Just 15 kilometers from Jaswantgarh, we reach the summit of  the road, at Sela Pass. Coming from the pains and 35*C temperature, I’m totally unprepared for the bitting cold of the Pass. At 4,150 meters high, Sela Pass is said to be the second highest motorable road in the world-but that is of little comfort to one who has failed to bring along sufficiently warm clothing. A steaming glass of tea in Tibetan-owned Tsering Hotel soon banishes goose-bumps and autumn chilblains, and sets the scene for a late evening arrival at Tawang.
TAWANG town, high on a hilltop at around 3,200 metres above sea-level, makes the sea-lubber visitor just a little breathless. There are correspondingly breathtaking views over Tawang Monastery, after Lasa’s Potala.

To the west of town, the Tawang monaster;y looms across the horizon, its enormous yellow roof and white walls standing out like a beacon for miles on end. The Tawang Gompa is definitely the high point of the town, perched on a 2,760 metre high ridge with a commanding view of the super-scenic valleys beyond. The three-storey fortified monastery, also called the Galden Namgya! Lhasa, was established back in 1643-47 by Lodre Gyaltso, popularity known as Mera Lama. The name of Tawang means “horse chosen”, as it is said that Mera Lamas’s horse wandered off on is own and discovered “the perfect spot”, on which the monastery now stands.

Five hundred monks now live in the Gompa Chanting, praying and meditating, in spite of being  a peaceful and solidarity retreat, the Tawang Gompa buzzes with activity – from monks sitting and cleaning a sea of butter-lamps to others tending the exhibits in the outstanding museum attached to the main gompa.

If you can get to Lake Pangkang Teng Tso (aka Lake PTSO), you’ll be doubly blessed. The lake lies on the “strictly off-limits “Tawang-Lhasa road (which also bears the intriguing signpost “Beijing 4,307 km”). the guard at the  road entrance is as stony-faced as the mountains all around; but his demeanour later changes. “Go and see the police commissioner and get a road permit, “he says. An hour later, armed with a laboriously hand-written permit, we’re on our way.

Lake PTSO, at over 4,100 meters, has an ethereal beauty that entrances the many Tawang residents who picnic there. At this altitude I find it difficult to breathe, but the scenery is staggering, the shapes sharply silhouetted as in a 3D movie. Further along the same road is the famous Taktsang Monastery, founded by Padmasanbhava in the eight Century.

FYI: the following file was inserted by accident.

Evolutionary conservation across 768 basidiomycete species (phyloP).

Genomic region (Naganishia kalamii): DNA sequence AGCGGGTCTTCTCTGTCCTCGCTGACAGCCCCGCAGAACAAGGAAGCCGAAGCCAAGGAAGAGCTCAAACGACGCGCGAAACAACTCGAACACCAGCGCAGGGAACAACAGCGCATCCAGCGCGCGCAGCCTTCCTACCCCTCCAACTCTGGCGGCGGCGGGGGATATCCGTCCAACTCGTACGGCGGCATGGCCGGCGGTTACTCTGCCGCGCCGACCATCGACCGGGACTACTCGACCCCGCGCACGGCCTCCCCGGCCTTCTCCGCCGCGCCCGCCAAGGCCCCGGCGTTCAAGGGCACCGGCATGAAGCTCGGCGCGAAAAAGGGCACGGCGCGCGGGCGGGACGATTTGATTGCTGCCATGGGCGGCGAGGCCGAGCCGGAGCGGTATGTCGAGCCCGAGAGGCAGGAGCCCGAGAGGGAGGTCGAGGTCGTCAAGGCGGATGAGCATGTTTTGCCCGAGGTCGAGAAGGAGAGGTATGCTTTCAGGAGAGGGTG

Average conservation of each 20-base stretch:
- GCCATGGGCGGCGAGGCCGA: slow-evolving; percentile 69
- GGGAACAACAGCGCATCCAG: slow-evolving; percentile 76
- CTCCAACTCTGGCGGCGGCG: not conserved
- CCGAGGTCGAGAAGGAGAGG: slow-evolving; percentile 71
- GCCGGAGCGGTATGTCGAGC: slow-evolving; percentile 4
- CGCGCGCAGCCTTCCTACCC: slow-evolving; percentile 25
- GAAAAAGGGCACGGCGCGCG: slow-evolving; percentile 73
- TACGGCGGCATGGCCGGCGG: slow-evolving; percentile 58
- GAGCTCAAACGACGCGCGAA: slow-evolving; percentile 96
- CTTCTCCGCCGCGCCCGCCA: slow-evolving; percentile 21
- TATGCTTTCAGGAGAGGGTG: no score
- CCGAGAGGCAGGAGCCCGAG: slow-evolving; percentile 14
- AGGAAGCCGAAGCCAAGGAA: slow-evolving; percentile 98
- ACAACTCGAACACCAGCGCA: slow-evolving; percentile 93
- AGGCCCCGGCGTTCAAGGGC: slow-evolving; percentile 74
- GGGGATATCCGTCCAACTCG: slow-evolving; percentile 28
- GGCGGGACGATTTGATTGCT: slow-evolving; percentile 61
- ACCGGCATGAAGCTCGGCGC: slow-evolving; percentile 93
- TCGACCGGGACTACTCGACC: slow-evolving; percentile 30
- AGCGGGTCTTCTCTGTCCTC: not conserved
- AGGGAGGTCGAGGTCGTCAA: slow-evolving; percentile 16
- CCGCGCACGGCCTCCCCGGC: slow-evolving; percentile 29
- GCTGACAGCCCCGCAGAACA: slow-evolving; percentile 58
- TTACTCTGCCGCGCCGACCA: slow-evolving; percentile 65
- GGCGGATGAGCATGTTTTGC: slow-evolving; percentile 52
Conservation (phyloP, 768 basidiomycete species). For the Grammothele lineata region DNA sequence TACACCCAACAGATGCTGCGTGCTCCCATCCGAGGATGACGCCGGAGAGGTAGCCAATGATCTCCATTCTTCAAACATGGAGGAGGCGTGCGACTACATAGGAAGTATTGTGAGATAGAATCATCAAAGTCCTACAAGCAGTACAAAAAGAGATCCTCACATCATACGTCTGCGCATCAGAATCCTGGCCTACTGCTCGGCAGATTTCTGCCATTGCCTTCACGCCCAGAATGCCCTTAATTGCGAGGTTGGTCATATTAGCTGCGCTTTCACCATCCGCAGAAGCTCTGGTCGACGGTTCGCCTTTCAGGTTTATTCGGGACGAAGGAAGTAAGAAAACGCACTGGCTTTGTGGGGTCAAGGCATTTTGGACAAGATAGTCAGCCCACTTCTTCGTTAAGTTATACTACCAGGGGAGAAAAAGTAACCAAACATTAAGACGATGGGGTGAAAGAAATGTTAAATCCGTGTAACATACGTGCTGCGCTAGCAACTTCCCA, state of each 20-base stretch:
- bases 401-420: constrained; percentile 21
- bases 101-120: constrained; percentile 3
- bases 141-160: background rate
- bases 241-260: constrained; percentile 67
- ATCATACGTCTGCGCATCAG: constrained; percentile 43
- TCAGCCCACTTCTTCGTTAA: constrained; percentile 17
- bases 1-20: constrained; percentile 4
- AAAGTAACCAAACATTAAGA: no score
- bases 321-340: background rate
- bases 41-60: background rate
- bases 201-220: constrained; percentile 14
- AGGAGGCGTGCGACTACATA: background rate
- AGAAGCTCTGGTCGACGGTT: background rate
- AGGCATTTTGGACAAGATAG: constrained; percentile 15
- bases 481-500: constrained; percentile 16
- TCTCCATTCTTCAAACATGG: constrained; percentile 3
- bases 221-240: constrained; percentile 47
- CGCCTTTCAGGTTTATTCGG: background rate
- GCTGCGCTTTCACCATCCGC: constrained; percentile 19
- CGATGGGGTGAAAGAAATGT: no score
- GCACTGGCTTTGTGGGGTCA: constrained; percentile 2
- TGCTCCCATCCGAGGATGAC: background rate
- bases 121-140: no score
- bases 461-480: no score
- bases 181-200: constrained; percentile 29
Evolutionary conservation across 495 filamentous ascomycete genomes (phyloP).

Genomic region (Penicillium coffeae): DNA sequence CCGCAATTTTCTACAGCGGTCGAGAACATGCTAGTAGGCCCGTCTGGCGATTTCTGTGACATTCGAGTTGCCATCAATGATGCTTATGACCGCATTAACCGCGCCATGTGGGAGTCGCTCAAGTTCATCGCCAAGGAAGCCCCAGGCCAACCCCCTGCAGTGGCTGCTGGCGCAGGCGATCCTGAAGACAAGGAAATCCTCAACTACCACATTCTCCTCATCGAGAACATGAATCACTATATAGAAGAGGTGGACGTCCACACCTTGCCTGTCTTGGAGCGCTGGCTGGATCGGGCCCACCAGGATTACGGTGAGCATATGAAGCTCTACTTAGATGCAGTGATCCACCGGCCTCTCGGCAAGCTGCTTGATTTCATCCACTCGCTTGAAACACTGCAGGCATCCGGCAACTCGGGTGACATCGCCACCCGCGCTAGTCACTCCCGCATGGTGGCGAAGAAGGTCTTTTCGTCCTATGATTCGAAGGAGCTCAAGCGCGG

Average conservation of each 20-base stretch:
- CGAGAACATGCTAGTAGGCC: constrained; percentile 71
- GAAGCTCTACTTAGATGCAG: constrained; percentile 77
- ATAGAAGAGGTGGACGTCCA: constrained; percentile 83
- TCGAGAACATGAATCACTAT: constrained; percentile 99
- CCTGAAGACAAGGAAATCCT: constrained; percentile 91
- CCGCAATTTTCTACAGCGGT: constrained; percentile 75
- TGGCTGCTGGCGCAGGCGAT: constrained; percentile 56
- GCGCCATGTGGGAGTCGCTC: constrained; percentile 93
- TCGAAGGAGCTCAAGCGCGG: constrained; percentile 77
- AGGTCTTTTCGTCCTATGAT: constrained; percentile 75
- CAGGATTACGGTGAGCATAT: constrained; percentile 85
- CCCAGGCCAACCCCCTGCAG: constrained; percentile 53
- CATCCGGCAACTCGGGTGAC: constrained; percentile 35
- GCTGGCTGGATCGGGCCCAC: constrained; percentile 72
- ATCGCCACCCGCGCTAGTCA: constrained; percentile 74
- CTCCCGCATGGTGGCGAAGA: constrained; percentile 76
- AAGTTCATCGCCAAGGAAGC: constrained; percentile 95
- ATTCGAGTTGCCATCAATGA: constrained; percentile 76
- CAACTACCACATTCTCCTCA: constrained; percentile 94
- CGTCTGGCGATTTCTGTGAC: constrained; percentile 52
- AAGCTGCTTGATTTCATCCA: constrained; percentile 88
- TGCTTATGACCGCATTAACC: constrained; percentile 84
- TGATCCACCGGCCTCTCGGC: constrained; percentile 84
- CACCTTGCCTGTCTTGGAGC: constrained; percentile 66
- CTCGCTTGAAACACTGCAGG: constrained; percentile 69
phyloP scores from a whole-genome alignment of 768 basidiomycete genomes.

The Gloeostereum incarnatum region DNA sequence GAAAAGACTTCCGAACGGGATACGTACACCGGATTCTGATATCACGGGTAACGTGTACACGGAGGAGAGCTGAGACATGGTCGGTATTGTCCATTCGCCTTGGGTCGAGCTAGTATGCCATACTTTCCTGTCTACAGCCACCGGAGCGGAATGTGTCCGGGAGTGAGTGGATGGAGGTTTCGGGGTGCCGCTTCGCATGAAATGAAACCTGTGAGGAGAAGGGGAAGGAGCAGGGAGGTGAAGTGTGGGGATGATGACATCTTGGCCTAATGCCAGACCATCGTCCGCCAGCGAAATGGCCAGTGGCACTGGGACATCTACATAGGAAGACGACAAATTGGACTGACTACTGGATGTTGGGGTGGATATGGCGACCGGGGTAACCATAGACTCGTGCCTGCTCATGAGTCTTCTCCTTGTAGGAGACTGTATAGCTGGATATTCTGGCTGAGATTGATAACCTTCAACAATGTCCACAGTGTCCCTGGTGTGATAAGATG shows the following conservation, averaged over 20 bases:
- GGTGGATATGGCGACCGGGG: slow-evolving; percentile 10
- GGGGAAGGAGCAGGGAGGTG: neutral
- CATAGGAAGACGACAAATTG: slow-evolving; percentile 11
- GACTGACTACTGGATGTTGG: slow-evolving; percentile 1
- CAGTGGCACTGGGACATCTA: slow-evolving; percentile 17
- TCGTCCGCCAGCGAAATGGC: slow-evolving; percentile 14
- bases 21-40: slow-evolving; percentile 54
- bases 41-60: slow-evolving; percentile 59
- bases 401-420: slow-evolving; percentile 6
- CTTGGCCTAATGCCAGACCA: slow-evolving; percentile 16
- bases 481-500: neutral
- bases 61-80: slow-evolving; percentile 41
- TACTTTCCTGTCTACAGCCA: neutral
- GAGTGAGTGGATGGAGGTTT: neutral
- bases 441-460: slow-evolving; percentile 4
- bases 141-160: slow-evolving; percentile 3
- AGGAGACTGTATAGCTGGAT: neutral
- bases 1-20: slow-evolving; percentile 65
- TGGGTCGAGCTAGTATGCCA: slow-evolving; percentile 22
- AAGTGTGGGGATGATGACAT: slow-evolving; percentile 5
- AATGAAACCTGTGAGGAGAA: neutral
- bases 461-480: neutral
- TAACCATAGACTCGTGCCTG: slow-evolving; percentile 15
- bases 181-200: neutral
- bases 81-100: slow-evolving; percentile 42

The 4,100 meters high Lake PTSo 

 Road side stupa

 an elderly Monpa lady passes a roadside prayer wheel

 Mani prayer wheels at the base of the Gonsam stupa

 Local Monpa lady carrying a heavy load of firewood a Panghcan Monpa villager

Our pasat-the-limits trip to Zemithang, in Pangchen Monp territory in the far north-east of Arunachal Pradesh, is to yield more mysteries than an extraterrestrial sleuth could ever hope to unravel. Surprisingly, an extra permit is not required to visit Zemithang, despite it lying just 12 kilometers from the India-Bhutan-Tibet triangular border.

The trip (a distance of about 100 kilometers from tawang) is the most picturesque an far encountered through a series of deep canyon concealing a network of hillside villages, each precariously overhanging the valley floor far below. Tibetan-style stone houses are dotted amongst the hills. Between Lumla and Gispu villages the air is redolent of wild honey aroma arising from a vast wildflower carpet.

Near the village of Zemithang, Gorsham Stupa is an extraordinary structure – a replica of the Swaya;mbunath Temple in Kathmandu and of two similar stupas in Bhutan and Kham (eastern Tibet). It is said that the stupa is around 800 years old, and took over 15 years to build. Completely dominating a river valley, its eyes seem to look right through you.

“This whole region was once a beyul, one of the 108 sacred valleys specially chosen by Padmasambhava,” explains Pema Yeshi Gyamo, a schoolteacher in the nearby Zemithang village. “The Pangchen district was a special place, where nature yielded everything without anyone needing to work. The people were called beymir, meaning ‘citizens of Shangri-la.”

Pema Yeshi went on to explain how the region lost its beyul status. “A lot of low-class people migrated to the region, and the sacredness of the place was lost,” he said.